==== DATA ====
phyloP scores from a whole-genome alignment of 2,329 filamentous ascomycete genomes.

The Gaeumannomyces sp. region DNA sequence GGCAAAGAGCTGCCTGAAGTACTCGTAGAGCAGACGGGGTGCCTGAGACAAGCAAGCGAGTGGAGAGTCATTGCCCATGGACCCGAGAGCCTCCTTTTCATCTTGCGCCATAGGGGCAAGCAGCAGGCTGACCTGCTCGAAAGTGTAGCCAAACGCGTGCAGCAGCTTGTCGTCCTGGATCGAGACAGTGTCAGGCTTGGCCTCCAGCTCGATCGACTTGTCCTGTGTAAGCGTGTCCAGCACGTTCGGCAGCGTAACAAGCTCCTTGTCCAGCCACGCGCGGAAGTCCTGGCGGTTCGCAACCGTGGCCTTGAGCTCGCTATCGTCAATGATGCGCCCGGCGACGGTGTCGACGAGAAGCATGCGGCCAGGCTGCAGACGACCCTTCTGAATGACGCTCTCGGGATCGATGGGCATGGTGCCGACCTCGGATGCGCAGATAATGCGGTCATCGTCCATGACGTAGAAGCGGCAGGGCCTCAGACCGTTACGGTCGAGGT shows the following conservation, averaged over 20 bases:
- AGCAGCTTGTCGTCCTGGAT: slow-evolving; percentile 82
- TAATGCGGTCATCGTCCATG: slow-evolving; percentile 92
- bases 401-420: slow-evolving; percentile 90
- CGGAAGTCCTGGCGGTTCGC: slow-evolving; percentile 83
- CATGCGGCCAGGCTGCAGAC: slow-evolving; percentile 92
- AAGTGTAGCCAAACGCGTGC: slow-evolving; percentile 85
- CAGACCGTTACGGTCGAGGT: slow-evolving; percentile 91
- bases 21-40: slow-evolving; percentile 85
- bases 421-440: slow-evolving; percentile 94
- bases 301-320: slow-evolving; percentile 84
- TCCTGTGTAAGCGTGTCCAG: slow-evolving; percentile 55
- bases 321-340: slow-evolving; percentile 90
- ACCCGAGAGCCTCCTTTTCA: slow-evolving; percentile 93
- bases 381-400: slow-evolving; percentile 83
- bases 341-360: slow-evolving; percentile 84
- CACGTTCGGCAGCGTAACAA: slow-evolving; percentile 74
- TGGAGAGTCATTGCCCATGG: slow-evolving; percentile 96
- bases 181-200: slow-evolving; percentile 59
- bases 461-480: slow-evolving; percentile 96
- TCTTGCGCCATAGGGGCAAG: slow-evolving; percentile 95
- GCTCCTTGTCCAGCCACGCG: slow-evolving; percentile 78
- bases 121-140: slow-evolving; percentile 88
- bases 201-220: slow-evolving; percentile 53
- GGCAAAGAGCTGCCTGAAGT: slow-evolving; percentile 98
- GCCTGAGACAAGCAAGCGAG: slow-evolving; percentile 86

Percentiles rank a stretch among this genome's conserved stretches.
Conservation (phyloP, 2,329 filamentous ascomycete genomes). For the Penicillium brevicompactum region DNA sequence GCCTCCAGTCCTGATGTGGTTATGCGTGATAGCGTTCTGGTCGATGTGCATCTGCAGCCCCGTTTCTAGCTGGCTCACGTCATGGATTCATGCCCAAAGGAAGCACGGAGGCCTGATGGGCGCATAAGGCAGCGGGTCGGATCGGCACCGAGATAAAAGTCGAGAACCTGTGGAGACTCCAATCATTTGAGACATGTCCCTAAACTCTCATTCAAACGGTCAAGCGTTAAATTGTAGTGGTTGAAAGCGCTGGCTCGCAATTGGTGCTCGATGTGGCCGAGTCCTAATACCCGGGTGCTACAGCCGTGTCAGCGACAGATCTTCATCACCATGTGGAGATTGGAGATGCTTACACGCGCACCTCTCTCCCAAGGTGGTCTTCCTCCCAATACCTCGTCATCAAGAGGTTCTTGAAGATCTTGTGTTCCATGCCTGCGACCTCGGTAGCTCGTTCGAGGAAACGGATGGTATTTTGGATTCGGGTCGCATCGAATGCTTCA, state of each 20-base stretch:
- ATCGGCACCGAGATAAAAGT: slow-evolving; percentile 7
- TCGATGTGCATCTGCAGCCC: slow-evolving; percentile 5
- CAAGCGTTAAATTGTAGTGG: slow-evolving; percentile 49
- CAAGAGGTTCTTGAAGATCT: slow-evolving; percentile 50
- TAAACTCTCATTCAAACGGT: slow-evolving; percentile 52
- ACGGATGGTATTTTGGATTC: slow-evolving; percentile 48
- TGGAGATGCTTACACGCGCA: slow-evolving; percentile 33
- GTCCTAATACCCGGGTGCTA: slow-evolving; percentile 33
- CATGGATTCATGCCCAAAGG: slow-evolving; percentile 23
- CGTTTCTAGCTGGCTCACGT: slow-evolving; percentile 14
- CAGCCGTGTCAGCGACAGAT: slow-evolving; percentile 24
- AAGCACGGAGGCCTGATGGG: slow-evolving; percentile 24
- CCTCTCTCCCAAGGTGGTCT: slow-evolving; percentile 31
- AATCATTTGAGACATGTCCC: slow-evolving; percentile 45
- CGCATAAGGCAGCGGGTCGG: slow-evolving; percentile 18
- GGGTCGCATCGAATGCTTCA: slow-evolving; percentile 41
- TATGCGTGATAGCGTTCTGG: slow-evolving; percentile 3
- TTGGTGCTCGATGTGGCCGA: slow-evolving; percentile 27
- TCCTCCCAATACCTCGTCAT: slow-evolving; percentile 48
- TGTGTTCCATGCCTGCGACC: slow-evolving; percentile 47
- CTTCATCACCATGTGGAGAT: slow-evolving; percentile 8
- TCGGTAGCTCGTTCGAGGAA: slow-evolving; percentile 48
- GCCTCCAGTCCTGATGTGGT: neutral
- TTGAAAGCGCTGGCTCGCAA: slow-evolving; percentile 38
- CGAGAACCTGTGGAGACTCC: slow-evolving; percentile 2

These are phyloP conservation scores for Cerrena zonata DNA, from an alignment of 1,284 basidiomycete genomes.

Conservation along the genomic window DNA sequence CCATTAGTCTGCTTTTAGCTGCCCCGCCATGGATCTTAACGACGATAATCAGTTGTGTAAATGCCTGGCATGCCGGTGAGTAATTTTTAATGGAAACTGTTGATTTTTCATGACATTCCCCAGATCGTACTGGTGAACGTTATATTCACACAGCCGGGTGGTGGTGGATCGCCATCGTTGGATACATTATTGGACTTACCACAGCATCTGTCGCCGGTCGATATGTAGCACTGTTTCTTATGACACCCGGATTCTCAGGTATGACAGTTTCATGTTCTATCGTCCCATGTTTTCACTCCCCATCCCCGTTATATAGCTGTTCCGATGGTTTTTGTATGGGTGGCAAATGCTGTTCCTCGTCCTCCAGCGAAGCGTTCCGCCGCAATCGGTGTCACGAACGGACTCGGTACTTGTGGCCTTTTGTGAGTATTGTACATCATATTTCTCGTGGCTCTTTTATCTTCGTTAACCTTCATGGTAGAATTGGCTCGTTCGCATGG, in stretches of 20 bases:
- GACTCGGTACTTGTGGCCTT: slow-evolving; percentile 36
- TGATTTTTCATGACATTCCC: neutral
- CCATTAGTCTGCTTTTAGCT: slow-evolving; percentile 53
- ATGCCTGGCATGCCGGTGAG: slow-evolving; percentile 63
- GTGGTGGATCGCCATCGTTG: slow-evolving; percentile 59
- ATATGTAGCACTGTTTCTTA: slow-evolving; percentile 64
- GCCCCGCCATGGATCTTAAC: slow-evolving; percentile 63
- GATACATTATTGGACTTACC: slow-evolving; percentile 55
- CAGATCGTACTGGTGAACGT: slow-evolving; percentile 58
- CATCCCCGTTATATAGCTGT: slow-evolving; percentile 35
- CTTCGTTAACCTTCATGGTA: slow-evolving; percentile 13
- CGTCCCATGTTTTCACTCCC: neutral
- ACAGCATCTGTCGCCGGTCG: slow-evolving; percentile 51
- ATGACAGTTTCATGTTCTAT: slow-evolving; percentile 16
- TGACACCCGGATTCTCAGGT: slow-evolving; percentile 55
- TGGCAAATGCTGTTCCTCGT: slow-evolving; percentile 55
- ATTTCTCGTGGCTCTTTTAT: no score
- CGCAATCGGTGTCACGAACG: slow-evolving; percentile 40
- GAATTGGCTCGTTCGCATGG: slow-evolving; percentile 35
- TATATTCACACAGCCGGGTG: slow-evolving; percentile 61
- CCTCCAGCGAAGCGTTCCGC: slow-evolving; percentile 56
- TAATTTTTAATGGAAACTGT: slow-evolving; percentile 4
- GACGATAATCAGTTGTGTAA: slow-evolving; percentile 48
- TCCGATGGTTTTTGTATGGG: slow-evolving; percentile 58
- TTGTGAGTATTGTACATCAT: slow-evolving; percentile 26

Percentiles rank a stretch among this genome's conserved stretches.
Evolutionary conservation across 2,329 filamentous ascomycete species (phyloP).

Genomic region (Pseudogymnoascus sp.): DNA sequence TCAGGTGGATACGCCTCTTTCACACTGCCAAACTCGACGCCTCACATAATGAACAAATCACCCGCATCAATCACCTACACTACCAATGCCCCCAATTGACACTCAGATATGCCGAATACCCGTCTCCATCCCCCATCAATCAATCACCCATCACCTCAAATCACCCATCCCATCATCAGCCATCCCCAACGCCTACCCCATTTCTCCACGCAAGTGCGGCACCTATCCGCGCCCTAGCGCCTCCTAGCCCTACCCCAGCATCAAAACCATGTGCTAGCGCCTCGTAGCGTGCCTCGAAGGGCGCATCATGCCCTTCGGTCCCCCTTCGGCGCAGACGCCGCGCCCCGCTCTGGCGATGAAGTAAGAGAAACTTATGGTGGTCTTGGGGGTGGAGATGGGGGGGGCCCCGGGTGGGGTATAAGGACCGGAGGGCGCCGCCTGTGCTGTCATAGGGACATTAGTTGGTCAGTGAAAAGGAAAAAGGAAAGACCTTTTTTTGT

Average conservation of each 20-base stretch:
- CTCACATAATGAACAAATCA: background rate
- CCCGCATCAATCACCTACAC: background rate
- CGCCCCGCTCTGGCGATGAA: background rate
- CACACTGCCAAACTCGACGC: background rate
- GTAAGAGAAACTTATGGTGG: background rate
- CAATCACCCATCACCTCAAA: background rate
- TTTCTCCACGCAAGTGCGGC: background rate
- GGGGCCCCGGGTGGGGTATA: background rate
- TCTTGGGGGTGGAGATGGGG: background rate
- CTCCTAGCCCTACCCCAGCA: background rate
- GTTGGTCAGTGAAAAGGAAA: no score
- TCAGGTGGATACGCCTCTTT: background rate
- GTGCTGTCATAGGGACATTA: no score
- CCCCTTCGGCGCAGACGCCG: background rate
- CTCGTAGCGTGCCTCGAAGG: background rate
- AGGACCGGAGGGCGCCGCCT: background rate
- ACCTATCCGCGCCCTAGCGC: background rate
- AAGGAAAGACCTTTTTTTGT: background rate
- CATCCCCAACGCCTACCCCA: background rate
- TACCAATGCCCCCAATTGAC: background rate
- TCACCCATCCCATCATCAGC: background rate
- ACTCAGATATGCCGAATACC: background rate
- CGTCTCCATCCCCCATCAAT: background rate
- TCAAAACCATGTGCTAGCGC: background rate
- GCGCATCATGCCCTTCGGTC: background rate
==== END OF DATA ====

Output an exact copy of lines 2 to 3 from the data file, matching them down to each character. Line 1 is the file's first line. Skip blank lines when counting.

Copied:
The Gaeumannomyces sp. region DNA sequence GGCAAAGAGCTGCCTGAAGTACTCGTAGAGCAGACGGGGTGCCTGAGACAAGCAAGCGAGTGGAGAGTCATTGCCCATGGACCCGAGAGCCTCCTTTTCATCTTGCGCCATAGGGGCAAGCAGCAGGCTGACCTGCTCGAAAGTGTAGCCAAACGCGTGCAGCAGCTTGTCGTCCTGGATCGAGACAGTGTCAGGCTTGGCCTCCAGCTCGATCGACTTGTCCTGTGTAAGCGTGTCCAGCACGTTCGGCAGCGTAACAAGCTCCTTGTCCAGCCACGCGCGGAAGTCCTGGCGGTTCGCAACCGTGGCCTTGAGCTCGCTATCGTCAATGATGCGCCCGGCGACGGTGTCGACGAGAAGCATGCGGCCAGGCTGCAGACGACCCTTCTGAATGACGCTCTCGGGATCGATGGGCATGGTGCCGACCTCGGATGCGCAGATAATGCGGTCATCGTCCATGACGTAGAAGCGGCAGGGCCTCAGACCGTTACGGTCGAGGT shows the following conservation, averaged over 20 bases:
- AGCAGCTTGTCGTCCTGGAT: slow-evolving; percentile 82